Only one Cowboys game makes this list. For good reason, too. Specifically, Dallas won’t be all that good. Afraid Jason Garrett’s group could be in for another meh 9-7 campaign. What makes this matchup stellar is that it features a rare intra-state meeting between these two organizations, combined with the fact that both should at least contend for the playoffs (though it will be an uphill battle for the team three hours north of Houston). While on the subject of the Texans, the return of J.J. Watt — and what kind of player he’ll be at this stage of his career — has been lost in the underpass of Deshaun Watson’s expressway to stardom. Of course, we don’t know what to make of the latter’s return from a serious injury of his own. Yet with Watt back in the fold, Whitney Mercilus’ return and the Honey Badger’s arrival, Houston looks formidable on all sides of the ball.

11) New England Patriots at Pittsburgh Steelers

Some folks might think Patriots at Steelers should be higher in this rundown. Yet, since we get this game nearly every year (because of how high both teams finish in the standings, which is to their credit), it fails to nab a loftier slot. Truthfully, most of the matchups between Bill Belichick’s squad and Mike Tomlin’s guys have been dull to mediocre. Last season’s game was an exception, with Rob Gronkowski Winslow-ing the crap out of Pittsburgh’s secondary from his tight end spot … before the other, significantly-less-famous tight end made the most significant non-play in the NFL since #Dezcaughtit. Given Ben Roethlisberger’s propensity to torch great teams at home (as opposed to playing down to the cruddy outfits on the road) and the not-surprising departure of Malcolm Butler from New England, we might see another fourth-quarter shootout. Home-field is always on the line when these two franchises link up.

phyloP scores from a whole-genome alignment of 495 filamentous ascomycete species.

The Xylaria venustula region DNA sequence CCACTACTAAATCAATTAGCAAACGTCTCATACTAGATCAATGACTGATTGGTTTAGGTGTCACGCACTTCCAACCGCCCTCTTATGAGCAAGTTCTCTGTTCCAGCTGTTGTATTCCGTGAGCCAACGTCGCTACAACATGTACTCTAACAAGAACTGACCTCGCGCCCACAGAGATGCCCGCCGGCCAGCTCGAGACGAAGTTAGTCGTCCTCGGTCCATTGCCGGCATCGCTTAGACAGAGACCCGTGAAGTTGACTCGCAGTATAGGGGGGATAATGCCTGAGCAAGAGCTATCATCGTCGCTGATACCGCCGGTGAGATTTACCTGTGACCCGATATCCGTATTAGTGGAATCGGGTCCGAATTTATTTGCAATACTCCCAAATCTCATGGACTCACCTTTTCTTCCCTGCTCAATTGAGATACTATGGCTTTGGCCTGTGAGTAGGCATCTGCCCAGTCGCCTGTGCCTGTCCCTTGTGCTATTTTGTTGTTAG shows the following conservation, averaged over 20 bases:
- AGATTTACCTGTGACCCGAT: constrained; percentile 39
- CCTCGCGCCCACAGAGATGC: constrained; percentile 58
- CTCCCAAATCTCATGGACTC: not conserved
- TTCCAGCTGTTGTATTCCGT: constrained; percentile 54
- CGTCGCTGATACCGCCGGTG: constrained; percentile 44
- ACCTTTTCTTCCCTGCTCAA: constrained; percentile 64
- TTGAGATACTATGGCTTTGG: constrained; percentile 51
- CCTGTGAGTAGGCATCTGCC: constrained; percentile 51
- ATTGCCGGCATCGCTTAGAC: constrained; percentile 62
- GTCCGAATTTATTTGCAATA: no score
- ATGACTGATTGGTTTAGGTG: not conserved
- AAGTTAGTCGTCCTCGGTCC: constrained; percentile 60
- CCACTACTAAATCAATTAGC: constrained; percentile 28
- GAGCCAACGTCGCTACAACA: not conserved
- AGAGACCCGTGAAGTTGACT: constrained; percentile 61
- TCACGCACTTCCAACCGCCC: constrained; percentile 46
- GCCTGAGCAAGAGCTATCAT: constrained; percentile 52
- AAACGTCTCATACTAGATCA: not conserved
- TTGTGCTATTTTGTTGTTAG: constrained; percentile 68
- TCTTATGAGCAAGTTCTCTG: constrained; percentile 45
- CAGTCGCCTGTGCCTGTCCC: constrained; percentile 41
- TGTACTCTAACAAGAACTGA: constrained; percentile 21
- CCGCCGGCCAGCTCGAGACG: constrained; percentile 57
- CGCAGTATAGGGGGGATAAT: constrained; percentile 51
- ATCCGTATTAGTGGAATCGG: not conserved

10) Philadelphia Eagles at Jacksonville Jaguars